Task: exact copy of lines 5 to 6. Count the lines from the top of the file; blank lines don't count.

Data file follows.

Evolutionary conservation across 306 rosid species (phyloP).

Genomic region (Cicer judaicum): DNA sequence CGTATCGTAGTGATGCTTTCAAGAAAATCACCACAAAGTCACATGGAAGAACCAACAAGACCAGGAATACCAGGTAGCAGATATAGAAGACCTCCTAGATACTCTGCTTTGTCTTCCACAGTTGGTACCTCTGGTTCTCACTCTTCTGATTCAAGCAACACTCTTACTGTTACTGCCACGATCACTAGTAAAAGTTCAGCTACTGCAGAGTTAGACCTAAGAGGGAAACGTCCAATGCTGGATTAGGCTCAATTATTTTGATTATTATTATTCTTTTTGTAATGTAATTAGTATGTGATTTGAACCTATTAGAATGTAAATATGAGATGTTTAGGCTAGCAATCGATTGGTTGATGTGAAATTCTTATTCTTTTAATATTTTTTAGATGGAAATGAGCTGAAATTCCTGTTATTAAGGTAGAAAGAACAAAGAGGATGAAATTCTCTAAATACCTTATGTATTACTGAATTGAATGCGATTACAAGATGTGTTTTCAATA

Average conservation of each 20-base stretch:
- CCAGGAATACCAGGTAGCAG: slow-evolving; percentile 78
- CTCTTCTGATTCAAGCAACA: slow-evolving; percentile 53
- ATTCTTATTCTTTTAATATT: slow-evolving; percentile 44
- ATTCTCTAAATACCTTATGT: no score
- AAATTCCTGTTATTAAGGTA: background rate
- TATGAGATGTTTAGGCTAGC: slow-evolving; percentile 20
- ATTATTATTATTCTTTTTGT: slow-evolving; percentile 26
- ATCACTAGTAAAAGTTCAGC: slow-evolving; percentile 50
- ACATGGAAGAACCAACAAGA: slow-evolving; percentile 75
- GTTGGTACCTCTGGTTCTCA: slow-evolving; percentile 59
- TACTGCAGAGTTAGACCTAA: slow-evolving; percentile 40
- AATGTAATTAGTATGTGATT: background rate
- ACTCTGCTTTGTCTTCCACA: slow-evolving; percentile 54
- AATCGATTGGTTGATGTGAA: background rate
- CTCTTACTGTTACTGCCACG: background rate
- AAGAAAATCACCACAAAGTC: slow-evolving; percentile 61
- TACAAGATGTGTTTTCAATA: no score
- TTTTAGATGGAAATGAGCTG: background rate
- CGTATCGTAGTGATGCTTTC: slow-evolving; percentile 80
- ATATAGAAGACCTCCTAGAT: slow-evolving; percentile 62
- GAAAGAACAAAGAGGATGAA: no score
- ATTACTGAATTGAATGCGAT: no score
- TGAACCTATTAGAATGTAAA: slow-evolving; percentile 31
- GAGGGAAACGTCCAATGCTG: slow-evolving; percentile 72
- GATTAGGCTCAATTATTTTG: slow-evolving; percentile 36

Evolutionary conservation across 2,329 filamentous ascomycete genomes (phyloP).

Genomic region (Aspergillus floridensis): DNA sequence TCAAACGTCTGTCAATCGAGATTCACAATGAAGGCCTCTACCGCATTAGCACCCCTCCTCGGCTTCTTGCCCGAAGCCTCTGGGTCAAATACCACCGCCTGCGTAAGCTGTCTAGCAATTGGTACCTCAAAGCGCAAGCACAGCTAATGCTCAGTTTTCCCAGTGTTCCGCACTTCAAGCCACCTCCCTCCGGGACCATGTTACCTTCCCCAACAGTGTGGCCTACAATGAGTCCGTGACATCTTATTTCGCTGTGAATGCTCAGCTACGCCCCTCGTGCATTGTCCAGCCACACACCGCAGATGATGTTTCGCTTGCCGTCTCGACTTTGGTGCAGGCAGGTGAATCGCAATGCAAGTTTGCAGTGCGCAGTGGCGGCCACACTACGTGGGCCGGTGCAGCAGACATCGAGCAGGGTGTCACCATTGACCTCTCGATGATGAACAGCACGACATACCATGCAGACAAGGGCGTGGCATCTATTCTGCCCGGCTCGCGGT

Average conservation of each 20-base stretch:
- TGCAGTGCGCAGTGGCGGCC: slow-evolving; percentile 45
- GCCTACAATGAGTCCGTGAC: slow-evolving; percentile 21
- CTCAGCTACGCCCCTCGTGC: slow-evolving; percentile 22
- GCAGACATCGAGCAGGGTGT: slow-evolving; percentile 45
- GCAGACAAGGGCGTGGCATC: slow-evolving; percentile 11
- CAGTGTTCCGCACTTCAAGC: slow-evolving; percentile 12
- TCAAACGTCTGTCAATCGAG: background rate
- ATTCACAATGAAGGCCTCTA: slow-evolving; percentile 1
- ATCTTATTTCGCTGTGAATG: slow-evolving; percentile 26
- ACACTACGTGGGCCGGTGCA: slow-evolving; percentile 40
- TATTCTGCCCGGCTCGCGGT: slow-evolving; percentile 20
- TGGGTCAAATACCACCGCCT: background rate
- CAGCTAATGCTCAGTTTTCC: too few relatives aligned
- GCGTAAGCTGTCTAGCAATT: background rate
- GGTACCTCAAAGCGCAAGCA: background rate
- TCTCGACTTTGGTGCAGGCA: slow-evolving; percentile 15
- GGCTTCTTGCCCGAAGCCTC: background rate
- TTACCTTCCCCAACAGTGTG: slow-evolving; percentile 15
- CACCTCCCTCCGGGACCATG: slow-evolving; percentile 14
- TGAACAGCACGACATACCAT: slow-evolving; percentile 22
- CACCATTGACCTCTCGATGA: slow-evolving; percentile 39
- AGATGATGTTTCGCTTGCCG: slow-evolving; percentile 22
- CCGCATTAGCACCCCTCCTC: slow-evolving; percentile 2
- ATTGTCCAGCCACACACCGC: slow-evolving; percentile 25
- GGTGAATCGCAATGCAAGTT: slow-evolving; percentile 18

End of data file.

- CTCTTCTGATTCAAGCAACA: slow-evolving; percentile 53
- ATTCTTATTCTTTTAATATT: slow-evolving; percentile 44